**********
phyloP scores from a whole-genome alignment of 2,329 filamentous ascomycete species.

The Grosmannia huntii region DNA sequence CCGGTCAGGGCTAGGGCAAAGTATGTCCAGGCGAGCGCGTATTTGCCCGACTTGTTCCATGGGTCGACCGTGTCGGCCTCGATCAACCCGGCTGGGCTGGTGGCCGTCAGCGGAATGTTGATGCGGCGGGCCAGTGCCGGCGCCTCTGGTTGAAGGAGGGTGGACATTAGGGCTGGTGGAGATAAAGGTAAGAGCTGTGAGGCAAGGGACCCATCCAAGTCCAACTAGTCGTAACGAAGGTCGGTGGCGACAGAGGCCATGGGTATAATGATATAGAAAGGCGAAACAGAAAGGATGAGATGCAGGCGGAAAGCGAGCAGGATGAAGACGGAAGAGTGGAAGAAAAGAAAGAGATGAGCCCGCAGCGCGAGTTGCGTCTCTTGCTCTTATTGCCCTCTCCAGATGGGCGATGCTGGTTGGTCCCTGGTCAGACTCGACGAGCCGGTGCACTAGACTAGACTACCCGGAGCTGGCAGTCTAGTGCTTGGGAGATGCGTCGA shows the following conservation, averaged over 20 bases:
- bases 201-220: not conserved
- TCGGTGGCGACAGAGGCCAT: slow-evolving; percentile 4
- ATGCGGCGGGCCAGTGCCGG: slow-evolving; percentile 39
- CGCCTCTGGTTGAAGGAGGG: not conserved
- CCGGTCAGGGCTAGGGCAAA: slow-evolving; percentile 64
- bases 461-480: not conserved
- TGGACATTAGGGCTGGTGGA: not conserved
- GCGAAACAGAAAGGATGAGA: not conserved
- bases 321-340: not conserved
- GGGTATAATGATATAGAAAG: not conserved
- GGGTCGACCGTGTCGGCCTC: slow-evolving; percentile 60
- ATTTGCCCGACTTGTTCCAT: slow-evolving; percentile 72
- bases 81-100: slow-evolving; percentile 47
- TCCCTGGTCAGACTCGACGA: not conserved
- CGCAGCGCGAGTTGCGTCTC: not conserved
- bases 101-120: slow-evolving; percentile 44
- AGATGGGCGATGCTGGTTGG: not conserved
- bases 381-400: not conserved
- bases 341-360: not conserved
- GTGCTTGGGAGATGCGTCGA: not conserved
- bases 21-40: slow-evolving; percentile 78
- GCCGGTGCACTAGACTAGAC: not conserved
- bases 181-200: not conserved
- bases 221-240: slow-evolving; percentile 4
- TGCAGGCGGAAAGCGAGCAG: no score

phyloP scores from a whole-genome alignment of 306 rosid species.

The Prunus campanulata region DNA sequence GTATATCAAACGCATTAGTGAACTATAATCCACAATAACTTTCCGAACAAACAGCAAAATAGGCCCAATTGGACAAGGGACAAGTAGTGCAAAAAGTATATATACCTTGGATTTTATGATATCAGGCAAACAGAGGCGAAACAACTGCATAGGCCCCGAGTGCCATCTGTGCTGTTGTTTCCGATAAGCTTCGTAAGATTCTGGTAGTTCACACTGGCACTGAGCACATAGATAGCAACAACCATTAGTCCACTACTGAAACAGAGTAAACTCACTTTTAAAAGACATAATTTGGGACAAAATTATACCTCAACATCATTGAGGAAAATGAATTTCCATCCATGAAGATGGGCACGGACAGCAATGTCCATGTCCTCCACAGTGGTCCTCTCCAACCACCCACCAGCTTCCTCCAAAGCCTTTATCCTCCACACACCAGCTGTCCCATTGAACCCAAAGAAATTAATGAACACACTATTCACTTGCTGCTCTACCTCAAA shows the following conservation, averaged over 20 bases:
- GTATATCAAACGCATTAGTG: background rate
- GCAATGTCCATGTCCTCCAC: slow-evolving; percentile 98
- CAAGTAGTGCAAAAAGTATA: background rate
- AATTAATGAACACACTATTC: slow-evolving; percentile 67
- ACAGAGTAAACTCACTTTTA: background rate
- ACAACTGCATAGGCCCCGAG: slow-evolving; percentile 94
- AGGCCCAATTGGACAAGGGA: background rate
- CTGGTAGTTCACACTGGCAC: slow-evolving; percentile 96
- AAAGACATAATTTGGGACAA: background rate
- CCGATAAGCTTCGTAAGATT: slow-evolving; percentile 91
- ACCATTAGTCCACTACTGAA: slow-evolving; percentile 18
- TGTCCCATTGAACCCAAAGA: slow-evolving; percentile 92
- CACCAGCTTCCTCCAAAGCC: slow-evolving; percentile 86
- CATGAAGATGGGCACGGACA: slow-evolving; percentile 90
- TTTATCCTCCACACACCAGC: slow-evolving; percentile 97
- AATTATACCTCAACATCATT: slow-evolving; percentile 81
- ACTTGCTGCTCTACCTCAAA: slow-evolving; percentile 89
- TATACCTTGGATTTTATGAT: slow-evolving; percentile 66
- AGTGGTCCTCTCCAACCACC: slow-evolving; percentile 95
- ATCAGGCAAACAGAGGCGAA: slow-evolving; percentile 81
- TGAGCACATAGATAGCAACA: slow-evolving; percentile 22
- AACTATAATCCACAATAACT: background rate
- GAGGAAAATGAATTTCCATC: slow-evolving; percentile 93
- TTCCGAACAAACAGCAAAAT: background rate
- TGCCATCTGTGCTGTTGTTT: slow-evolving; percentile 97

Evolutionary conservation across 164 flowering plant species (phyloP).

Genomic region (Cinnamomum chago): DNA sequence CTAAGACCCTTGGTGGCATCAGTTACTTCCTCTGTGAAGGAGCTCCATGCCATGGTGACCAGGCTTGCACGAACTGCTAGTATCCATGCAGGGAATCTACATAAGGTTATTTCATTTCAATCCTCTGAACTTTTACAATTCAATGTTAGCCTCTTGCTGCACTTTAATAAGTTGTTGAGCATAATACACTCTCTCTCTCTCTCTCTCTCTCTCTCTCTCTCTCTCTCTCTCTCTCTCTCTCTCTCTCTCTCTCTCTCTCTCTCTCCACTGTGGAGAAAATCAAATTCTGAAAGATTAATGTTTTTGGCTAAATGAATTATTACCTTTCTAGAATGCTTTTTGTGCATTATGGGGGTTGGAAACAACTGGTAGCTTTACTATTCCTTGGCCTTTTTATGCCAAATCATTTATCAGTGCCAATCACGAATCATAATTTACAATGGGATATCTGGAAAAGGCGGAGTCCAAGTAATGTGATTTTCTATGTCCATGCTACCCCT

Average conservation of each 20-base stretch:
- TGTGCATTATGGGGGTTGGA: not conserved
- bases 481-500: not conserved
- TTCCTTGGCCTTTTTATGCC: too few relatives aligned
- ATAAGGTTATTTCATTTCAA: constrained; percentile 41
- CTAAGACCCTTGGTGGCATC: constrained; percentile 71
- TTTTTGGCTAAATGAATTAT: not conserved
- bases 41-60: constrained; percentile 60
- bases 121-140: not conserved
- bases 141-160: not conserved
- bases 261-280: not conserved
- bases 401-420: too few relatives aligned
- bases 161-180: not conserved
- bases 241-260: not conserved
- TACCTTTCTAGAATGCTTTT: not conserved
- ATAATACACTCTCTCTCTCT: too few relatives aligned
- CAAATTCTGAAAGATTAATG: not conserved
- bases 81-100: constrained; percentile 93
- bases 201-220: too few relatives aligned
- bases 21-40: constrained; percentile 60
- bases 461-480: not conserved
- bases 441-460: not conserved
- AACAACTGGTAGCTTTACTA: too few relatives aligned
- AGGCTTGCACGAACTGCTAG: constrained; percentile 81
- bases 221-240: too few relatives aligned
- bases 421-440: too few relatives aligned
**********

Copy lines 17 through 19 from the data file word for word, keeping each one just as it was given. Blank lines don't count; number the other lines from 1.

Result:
- CGCAGCGCGAGTTGCGTCTC: not conserved
- bases 101-120: slow-evolving; percentile 44
- AGATGGGCGATGCTGGTTGG: not conserved